Imagine that you have several branch offices that are using WAN demanding applications like Salesforce.com, Office 365, Virtual Desktops, Video Teleconferencing and more. You are using those expensive MPLS/VPN WAN connections as you don’t want to risk it and probably because when you started to work there it was already there and … why mess around with something that is working, right? Normally I would agree with that but when IT budgets are shrinking and the network needs to step up and support those business critical apps, there is no other way but to innovate.
At any given time your network carries information from LAN to WAN and vice versa, some is important and some is less important. In many cases as a network admin you don’t have the visibility to distinguish between them, so what do you do when those critical apps are starting to act up? Usually the answer will be to buy more WAN bandwidth and that will give the apps and the user experience behind them some breathing space. But all you’re doing is buying time. Buying time never solves the problem because you will need to treat the symptoms again in a few weeks or months.
However, you can solve the problem and not just treat the symptoms using Cisco Intelligent WAN or IWAN for short.
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Tags: AVC, Cisco Router, DMVPN, Intelligent WAN, ISR-AX, IWAN, PfR, QoS, waas, WAN Optimization
As part of our IWAN series, I wanted to provide a deeper dive into PfR. Why PfR? It is a fundamental feature that helps customers protect critical apps while increasing bandwidth utilization. I think it is fair to say, every organization can benefit tremendously from this powerful capability.
PfR or Performance Routing is a feature that complements traditional IP routing protocols by adding application intelligence when making routing decisions. Why do we need application intelligence? Routers forward data packets based on their routing tables which are built using dynamic routing protocols such as RIP and OSPF to calculate the shortest path to the destination for the data packets. RIP and OSPF do not look into data packets to determine the type of application they belong to when making routing decisions. As a result if the application is time sensitive like voice over IP (VOIP) or bandwidth intensive like a file backup data packets are treated with the same priority and will be sent over the same route until they reach their destination. This can create problems if you have a single WAN link since a file backup could consume all bandwidth preventing voice packets from passing in a timely manner and impacting the quality of the voice call. QoS or Quality of Service can help to prioritize data on a single link but you may ultimately need more bandwidth.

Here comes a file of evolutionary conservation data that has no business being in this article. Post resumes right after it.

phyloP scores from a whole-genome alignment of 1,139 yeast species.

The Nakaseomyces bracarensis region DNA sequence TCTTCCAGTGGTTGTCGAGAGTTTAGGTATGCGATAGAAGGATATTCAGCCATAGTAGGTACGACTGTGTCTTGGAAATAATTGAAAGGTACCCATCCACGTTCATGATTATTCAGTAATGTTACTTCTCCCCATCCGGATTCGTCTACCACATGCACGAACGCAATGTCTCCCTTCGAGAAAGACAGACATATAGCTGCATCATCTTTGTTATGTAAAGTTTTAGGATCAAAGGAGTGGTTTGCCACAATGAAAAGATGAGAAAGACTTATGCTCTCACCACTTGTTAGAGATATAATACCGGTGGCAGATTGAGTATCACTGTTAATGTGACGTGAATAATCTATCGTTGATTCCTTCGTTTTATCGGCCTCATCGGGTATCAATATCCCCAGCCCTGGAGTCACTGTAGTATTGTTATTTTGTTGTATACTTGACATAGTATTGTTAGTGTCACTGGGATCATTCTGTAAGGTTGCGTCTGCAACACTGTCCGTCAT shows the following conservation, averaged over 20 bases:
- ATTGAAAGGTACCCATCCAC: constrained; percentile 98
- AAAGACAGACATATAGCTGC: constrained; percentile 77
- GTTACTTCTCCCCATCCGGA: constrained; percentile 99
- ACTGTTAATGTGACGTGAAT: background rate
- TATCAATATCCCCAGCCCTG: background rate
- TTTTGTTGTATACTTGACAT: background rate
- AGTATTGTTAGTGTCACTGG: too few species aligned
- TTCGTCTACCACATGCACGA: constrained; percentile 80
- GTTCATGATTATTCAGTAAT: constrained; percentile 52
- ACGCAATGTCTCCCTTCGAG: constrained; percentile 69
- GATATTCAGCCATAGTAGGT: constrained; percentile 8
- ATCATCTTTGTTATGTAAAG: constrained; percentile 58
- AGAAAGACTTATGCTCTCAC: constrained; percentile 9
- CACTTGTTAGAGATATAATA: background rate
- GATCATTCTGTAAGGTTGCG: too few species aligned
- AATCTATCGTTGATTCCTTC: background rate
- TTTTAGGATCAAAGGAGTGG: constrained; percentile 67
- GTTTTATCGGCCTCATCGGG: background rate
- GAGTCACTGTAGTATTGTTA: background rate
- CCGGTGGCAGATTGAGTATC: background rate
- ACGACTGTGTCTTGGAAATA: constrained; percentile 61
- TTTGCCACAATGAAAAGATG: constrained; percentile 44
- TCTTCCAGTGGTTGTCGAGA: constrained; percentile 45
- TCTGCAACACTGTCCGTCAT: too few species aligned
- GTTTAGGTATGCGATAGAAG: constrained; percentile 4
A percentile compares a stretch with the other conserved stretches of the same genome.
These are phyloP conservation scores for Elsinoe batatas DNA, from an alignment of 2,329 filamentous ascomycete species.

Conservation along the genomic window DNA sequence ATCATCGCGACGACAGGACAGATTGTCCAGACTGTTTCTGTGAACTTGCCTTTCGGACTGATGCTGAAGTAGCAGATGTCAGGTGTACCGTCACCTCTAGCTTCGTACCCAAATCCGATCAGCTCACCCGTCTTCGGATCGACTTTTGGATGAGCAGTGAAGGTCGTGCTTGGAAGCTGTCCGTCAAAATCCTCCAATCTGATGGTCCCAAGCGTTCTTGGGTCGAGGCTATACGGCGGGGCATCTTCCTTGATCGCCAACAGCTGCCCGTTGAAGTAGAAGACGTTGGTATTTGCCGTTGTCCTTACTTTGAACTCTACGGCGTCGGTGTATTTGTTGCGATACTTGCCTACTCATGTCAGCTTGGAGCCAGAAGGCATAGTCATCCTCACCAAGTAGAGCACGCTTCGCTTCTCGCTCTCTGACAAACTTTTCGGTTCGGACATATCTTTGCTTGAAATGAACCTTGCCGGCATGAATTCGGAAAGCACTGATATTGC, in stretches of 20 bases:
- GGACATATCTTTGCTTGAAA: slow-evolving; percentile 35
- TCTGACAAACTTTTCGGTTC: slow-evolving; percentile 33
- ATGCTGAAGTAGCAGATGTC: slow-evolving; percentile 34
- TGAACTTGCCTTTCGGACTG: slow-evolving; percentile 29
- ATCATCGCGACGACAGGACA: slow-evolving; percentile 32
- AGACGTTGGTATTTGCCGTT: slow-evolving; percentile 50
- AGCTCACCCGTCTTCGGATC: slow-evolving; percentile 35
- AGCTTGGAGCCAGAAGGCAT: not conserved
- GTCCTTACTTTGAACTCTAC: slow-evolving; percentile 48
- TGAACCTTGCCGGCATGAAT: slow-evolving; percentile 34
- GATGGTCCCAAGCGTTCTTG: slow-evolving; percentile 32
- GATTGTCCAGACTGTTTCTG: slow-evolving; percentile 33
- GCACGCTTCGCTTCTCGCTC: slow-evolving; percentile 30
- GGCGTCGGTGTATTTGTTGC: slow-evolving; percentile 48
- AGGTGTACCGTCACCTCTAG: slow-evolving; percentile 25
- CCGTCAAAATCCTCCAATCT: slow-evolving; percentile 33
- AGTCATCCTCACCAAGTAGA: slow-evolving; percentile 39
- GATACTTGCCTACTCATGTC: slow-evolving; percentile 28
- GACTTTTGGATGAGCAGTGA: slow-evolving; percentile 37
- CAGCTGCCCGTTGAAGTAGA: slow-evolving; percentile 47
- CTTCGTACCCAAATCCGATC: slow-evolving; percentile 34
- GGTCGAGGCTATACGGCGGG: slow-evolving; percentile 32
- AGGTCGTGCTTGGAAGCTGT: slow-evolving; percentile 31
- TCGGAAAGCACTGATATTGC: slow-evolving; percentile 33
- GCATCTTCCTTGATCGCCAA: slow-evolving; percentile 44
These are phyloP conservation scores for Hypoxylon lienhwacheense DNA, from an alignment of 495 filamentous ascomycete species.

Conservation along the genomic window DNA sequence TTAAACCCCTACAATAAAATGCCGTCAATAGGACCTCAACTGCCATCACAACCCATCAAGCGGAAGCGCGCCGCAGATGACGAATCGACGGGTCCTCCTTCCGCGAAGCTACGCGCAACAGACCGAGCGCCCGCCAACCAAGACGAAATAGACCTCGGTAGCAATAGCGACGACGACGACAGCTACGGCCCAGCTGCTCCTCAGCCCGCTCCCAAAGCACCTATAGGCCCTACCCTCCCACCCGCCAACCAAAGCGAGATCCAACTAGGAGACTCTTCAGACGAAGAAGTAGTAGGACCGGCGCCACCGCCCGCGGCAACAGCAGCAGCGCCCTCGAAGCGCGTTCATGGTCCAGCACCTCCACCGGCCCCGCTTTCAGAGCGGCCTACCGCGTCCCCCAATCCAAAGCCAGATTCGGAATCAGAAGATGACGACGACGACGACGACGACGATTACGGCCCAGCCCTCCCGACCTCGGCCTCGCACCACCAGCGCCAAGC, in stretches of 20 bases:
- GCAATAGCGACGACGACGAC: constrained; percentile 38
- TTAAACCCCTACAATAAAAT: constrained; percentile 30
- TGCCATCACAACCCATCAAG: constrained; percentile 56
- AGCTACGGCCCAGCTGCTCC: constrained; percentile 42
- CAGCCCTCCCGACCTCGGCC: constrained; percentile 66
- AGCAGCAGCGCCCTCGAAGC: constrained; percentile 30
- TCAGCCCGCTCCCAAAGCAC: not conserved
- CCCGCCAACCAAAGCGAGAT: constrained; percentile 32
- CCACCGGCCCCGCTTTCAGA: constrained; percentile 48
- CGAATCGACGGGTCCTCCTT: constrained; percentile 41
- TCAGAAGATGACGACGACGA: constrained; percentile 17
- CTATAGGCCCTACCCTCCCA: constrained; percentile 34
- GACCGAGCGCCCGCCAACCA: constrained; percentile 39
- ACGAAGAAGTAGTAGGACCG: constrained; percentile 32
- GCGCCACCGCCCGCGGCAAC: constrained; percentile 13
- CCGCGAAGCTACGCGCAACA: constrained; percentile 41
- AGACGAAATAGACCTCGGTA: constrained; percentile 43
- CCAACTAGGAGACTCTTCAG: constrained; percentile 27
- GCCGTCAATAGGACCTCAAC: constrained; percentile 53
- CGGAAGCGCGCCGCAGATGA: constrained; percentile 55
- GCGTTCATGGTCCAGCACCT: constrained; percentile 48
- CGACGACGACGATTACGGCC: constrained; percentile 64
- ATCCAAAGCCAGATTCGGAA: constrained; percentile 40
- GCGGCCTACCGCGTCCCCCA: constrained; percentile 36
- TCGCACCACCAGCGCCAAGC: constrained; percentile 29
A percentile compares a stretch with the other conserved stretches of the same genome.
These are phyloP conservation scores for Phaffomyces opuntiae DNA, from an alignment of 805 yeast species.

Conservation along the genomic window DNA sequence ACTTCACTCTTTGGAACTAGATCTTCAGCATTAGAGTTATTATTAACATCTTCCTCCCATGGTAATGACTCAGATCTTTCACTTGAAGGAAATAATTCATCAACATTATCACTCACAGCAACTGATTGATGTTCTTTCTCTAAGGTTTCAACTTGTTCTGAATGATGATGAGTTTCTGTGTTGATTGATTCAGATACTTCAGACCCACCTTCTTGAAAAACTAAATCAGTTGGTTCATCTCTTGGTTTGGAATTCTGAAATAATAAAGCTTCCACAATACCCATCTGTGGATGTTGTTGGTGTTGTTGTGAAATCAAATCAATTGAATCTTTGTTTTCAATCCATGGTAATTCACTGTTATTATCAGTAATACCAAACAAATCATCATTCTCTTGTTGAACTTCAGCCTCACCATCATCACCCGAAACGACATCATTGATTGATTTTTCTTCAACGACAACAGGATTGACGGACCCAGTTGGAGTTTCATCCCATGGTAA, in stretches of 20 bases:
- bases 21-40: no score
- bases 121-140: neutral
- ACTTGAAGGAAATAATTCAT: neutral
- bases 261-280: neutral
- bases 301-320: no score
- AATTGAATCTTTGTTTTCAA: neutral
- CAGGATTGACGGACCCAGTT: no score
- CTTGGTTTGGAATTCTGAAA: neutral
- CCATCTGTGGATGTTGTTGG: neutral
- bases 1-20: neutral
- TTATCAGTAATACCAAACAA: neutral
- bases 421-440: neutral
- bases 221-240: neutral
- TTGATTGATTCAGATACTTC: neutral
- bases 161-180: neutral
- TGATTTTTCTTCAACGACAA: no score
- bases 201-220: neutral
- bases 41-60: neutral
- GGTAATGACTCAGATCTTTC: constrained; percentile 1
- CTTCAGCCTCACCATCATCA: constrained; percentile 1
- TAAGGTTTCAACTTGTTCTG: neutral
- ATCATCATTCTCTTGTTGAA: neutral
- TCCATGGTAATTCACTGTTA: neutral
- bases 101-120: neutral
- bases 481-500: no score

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Tags: ASR1000, ISR-AX, IWAN, PfR